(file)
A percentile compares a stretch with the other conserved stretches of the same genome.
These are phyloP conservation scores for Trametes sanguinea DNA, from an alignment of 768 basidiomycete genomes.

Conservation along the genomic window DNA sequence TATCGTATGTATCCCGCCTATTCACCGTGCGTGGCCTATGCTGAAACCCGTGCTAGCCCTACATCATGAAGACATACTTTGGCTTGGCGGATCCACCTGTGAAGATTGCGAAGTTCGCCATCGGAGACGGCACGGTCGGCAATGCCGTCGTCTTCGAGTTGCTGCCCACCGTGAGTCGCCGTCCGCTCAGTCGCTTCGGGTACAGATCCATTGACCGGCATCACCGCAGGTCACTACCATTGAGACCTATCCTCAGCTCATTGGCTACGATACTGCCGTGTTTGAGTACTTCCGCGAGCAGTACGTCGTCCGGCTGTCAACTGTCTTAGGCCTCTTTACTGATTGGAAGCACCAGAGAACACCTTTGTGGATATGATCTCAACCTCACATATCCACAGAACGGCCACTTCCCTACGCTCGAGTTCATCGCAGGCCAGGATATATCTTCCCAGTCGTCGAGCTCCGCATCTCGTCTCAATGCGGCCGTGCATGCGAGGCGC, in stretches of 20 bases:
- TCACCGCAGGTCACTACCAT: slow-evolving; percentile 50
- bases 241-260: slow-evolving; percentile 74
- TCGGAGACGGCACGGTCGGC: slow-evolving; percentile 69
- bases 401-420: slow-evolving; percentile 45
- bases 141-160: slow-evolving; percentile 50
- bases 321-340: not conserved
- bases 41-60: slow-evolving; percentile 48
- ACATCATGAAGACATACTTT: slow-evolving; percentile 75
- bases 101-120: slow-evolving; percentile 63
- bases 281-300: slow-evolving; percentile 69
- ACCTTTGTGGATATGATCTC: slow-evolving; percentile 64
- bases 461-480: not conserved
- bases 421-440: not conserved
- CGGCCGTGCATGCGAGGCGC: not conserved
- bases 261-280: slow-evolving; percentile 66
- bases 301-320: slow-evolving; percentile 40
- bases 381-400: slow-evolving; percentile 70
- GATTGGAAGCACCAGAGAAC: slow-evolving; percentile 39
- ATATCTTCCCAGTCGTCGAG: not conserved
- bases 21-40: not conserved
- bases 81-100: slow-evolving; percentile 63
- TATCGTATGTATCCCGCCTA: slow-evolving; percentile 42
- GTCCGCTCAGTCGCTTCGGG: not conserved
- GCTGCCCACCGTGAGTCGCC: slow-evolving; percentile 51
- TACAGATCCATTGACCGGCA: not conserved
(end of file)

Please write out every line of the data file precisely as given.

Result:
A percentile compares a stretch with the other conserved stretches of the same genome.
These are phyloP conservation scores for Trametes sanguinea DNA, from an alignment of 768 basidiomycete genomes.

Conservation along the genomic window DNA sequence TATCGTATGTATCCCGCCTATTCACCGTGCGTGGCCTATGCTGAAACCCGTGCTAGCCCTACATCATGAAGACATACTTTGGCTTGGCGGATCCACCTGTGAAGATTGCGAAGTTCGCCATCGGAGACGGCACGGTCGGCAATGCCGTCGTCTTCGAGTTGCTGCCCACCGTGAGTCGCCGTCCGCTCAGTCGCTTCGGGTACAGATCCATTGACCGGCATCACCGCAGGTCACTACCATTGAGACCTATCCTCAGCTCATTGGCTACGATACTGCCGTGTTTGAGTACTTCCGCGAGCAGTACGTCGTCCGGCTGTCAACTGTCTTAGGCCTCTTTACTGATTGGAAGCACCAGAGAACACCTTTGTGGATATGATCTCAACCTCACATATCCACAGAACGGCCACTTCCCTACGCTCGAGTTCATCGCAGGCCAGGATATATCTTCCCAGTCGTCGAGCTCCGCATCTCGTCTCAATGCGGCCGTGCATGCGAGGCGC, in stretches of 20 bases:
- TCACCGCAGGTCACTACCAT: slow-evolving; percentile 50
- bases 241-260: slow-evolving; percentile 74
- TCGGAGACGGCACGGTCGGC: slow-evolving; percentile 69
- bases 401-420: slow-evolving; percentile 45
- bases 141-160: slow-evolving; percentile 50
- bases 321-340: not conserved
- bases 41-60: slow-evolving; percentile 48
- ACATCATGAAGACATACTTT: slow-evolving; percentile 75
- bases 101-120: slow-evolving; percentile 63
- bases 281-300: slow-evolving; percentile 69
- ACCTTTGTGGATATGATCTC: slow-evolving; percentile 64
- bases 461-480: not conserved
- bases 421-440: not conserved
- CGGCCGTGCATGCGAGGCGC: not conserved
- bases 261-280: slow-evolving; percentile 66
- bases 301-320: slow-evolving; percentile 40
- bases 381-400: slow-evolving; percentile 70
- GATTGGAAGCACCAGAGAAC: slow-evolving; percentile 39
- ATATCTTCCCAGTCGTCGAG: not conserved
- bases 21-40: not conserved
- bases 81-100: slow-evolving; percentile 63
- TATCGTATGTATCCCGCCTA: slow-evolving; percentile 42
- GTCCGCTCAGTCGCTTCGGG: not conserved
- GCTGCCCACCGTGAGTCGCC: slow-evolving; percentile 51
- TACAGATCCATTGACCGGCA: not conserved